The acting process is joyously celebrated in "Casting About," a captivating documentary shot entirely in audition rooms during the search for three thesps for a feature film.
A correction was made to this review on July 11, 2005.
The acting process is joyously celebrated in “Casting About,” a captivating documentary shot entirely in audition rooms during the search for three thesps for a feature film. Younger auds weaned on hyped-up TV star-search programs may have their patience tested by the non-emergence of clear-cut “winners,” but film’s warm disposition and deliberate lack of razzmatazz will hook discerning, mature viewers. Substantial fest life, quality tube dates and limited arthouse exposure look likely.
Docu came about more by accident than design. Sifting through 350 interviews taped during auditions for the as-yet-unproduced feature, “Moving Still,” helmer Barry J. Hershey and editor Marc Grossman selected snippets of no fewer than 184 female hopefuls vying for three key roles. They came from as far afield as Berlin, Boston, New York, London and Los Angeles.
Minus narration and text information — and all the better for it — docu leaps out of the gate with a montage of publicity photos cut to the rapidly accelerating tempo of a classical piano track. From there, the camera simply observes from a mostly fixed position as applicants take turns in the hot seat. Hershey and his crew are occasionally heard but rarely seen as the audition and performance processes are examined from multiple angles.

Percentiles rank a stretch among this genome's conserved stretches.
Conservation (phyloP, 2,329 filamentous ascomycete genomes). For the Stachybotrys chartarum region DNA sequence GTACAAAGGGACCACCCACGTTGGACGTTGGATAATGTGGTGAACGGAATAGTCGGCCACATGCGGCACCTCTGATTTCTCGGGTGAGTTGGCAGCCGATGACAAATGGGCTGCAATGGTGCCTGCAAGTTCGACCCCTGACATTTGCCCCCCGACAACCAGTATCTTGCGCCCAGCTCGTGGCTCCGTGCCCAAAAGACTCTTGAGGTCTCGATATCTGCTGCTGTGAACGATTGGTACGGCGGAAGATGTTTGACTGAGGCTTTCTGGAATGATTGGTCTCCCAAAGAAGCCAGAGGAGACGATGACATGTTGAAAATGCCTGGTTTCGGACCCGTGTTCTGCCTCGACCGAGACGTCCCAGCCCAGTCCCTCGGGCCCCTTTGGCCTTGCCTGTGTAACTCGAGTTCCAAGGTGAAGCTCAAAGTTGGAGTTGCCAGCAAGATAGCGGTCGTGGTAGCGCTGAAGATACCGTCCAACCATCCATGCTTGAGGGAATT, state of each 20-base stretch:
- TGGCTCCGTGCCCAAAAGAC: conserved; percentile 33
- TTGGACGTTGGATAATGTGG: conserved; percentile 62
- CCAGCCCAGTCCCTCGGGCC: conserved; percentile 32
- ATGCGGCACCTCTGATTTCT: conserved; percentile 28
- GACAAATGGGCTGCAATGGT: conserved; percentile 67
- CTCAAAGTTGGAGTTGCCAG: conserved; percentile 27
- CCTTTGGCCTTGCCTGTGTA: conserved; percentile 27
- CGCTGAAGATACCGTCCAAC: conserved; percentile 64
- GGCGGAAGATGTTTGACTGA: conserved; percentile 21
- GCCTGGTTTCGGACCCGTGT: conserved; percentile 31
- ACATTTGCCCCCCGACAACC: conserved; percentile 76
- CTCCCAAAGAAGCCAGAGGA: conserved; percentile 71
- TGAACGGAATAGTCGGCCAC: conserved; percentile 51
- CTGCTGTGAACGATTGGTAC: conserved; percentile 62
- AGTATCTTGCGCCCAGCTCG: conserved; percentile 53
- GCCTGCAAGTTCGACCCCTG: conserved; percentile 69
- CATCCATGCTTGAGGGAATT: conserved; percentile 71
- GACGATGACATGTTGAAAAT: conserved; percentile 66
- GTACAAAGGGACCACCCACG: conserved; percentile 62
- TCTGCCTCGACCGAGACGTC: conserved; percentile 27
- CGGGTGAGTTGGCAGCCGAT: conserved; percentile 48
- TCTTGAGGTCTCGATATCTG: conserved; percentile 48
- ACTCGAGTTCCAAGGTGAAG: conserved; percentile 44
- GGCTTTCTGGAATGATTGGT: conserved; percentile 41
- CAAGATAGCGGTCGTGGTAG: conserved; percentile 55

Personal stories are told, monologues are read and selected scenes from Hershey’s script are performed. Part of the pleasure here is figuring out just what Hershey’s planned movie is all about: It seems to be the tale of a wounded combat photographer who’s involved with a nun, a dancer and an artist’s model. Requirement of latter character to perform nude scenes elicits responses ranging from poignant to amusing.
The same can be said for every facet of a docu that pays uplifting tribute to acting traditions and female spirit in equal measure. One applicant reveals she’s come directly from seeing her rapist sentenced to a lengthy prison term.
As monologues commence, the question of where performance ends and real life begins is intriguingly posed.
In elegantly constructed sequences, different performers recite the same text in split screen, while careful framing and editing give the impression of individually taped performers acting together. Assisted by Allie Humenuk’s intuitive camera, Grossman’s master class editing turns the constricted shooting space into an emotionally resonant theater of intimacy.
Tech package is as pro as expected under such controlled conditions. Transfer from DV to 35mm is immaculate.
Camera (color, DV-to-35mm), Allie Humenuk; editor, Marc Grossman; sound (Dolby Digital), Richard Bock. Reviewed at Sydney Film Festival, June 22, 2005. Running time: 86 MIN.